By Daniel Kohn
By Imade Nibokun
By Arrissia Owen
By Lilledeshan Bose
By Sarah Bennett
By Adam Lovinus
By Jena Ardell
By Nate Jackson
Paddy Moloney has been around the world more than once, but his tin whistles are another story: They've been to outer space. One went up on a space shuttle not long ago, and the other was on the International Space Station along with Ian Anderson's flute. "And," he says, "Matt Molloy's flute."
Moloney plays the whistle and Uilleann pipe in the Chieftains, a six-time Grammy Award-winning Celtic band. "The tin whistle," he says, "is a good way to put across who you are and what you are in three minutes." This year, the remaining Chieftains will celebrate their 50th anniversary as a band, and they plan to release their latest CD, Voice of Ages, made in collaboration with a slew of relative youngsters—including Bon Iver, the Decemberists, the Punch Brothers and Pistol Annies. Founding harpist Derek Bell died in 2002, fiddler Martin Fay threw in the towel shortly after, and Sean Keane won't travel anymore. But for Moloney, who is about to head out from his Florida home on another tour, his band is very much alive.
When I call, our conversation moves in torrents, with him pausing periodically to ask if he's going too fast.
1 University Drive
Aliso Viejo, CA 92656
Region: Aliso Viejo
Paddy Moloney: Well, listen Dave, we're looking forward to coming out to where you are. California is always just a joy to visit. . . . We'll have Cara Butler—they call her the Princess of Dance. She's the sister of Jean Butler of Riverdance. She was with us for seven years. We're going to have a pipe band, too, similar to the pipe band from San Patricio [an album of Mexican songs from 2009]. We couldn't bring the band up from Mexico, but oddly enough, they played with us in France last year.
OC Weekly: You've just answered my first two questions. But you know what I've always wondered? After 50 years in the business and all the stories you must have by now, why haven't you written a book?
You won't believe it—just 10 days ago, there was a girl in Ireland just dying to write it for me. I do have a lot of stories. You're right about the book; I've got to sit down and write the stories. Of course, there's already a book about the Chieftains, but there's not a book of my stories, like about Jack Nicholson and going up to his house and the like. [Giggles.] You can't believe.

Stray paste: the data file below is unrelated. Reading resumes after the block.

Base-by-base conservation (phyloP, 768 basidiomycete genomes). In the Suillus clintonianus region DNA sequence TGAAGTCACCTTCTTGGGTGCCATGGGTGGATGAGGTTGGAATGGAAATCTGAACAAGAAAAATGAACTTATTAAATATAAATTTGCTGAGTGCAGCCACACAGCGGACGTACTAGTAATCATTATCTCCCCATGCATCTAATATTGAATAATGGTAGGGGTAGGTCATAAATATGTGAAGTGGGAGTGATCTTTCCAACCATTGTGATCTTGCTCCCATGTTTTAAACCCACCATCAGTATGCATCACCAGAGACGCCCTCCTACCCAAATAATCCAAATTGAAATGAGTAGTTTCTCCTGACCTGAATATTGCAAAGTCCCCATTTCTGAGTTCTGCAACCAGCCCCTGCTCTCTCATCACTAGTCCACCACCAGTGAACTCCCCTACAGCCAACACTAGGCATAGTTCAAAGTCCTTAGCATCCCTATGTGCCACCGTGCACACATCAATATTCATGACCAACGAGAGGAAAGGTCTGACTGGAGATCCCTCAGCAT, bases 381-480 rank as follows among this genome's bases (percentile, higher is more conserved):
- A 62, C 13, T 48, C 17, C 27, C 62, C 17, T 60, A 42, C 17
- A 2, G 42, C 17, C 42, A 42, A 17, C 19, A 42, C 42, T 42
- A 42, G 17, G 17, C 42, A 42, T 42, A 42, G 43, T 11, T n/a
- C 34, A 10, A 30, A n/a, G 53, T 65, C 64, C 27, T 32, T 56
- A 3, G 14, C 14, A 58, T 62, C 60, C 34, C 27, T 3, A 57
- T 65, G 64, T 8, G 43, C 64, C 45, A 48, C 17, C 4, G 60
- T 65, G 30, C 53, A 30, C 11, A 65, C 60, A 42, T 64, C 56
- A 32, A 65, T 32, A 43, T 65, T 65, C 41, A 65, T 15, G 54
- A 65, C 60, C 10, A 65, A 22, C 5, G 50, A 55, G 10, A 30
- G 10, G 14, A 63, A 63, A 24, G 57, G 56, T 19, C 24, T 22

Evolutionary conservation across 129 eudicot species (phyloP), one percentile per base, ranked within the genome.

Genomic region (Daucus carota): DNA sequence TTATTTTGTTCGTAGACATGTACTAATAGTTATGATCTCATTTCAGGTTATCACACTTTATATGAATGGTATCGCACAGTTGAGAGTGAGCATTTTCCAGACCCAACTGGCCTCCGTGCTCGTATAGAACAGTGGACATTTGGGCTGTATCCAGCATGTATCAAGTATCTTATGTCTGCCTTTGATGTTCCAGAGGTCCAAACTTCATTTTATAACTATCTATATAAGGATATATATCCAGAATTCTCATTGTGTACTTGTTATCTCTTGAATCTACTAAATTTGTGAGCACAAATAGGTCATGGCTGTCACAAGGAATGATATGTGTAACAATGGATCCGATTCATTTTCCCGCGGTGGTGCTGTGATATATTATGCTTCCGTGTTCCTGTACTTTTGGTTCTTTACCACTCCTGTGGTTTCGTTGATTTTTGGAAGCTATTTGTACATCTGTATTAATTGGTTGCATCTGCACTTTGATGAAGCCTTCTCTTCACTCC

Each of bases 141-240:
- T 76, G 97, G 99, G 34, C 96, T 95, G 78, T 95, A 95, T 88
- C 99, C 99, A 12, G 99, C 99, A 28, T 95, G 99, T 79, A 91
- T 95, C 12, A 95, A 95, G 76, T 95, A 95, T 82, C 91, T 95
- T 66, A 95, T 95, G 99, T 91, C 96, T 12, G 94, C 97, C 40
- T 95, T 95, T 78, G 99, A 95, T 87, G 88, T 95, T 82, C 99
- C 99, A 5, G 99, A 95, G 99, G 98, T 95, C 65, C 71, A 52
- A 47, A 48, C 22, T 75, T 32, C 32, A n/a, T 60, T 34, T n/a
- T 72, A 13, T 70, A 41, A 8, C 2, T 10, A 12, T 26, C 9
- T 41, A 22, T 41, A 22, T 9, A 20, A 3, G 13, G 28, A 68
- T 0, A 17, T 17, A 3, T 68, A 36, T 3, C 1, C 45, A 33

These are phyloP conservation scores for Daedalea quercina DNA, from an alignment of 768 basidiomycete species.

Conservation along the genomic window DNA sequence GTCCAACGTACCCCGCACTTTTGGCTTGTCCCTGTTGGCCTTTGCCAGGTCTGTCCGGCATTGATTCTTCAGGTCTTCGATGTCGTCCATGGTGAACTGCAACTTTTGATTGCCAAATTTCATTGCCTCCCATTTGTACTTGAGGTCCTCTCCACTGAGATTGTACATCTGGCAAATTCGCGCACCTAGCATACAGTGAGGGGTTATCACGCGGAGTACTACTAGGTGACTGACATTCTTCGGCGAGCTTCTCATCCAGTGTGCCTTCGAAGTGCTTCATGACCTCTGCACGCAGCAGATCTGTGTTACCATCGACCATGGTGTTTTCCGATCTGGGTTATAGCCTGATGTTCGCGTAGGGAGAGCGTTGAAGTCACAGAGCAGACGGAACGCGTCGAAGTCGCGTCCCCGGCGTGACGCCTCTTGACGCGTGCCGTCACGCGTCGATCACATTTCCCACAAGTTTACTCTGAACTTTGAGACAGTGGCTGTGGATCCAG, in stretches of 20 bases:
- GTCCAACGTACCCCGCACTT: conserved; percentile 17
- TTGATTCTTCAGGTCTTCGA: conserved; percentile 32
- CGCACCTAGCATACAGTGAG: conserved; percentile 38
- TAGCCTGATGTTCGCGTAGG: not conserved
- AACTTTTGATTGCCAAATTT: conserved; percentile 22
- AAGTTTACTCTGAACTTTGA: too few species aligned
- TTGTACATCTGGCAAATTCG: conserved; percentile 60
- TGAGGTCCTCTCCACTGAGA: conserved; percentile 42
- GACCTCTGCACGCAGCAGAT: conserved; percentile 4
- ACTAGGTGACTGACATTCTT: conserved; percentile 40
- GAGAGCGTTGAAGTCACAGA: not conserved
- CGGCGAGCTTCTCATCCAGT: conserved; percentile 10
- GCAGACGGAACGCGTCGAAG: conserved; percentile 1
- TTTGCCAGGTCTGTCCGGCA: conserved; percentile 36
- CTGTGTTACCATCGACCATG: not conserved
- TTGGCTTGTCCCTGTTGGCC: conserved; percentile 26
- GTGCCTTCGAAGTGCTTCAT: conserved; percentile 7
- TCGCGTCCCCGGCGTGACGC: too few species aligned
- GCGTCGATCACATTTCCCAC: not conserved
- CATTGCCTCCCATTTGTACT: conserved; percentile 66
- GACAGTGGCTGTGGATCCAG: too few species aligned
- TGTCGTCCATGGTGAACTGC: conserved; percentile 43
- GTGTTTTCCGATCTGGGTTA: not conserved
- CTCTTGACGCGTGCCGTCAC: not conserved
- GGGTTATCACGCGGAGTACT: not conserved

We'll save that one for the book. Whose idea was the Voice of Ages collaboration?
T Bone [Burnett] brought a lot of these artists to the party. A lot of them I wasn't familiar with before the sessions. The Carolina Chocolate Drops? Oh, just amazing. I heard the singing, and I said they've got to be Irish. . . . A DVD, by the way, will be coming out with the album, some of it about the making of the album and the great fun we had doing it.
I've heard that The Chieftains—sometimes called The Chieftains 1 after the next several releases were numbered consecutively—was to be a one-off. What made you record No. 2?
[Laughs] We've been around since the '50s. It was '63 when we put that first album out. The first tune on it—I'll be playing it first on this tour. Well, the follow-up came about due to the response to the first album. I remember going to a party in 1966, and Brian Jones was there, and Peter Sellers was there wearing those social welfare glasses he had [giggles], and he had a drink in his hand, and they were playing The Chieftains. And I couldn't believe it. The first record kept selling more and more each year—odd for a traditional record with no distribution. I just sent them out myself. In 1969, I decided it was time to do a second one.
You turn 73 in August. You and my mother are the same age, and she's staying home these days and tending the roses. She's not planning any world tours, you know what I mean? Where do you find the energy?
Well, we did slow down there a couple of years ago. But I've been keeping busy with side projects and so on. This album, the 50th, to me, this is the 50th chapter in a great story. I wouldn't have it any other way. I'll probably go down with my boots on. I've always said this was a boots-on job. [Laughs.]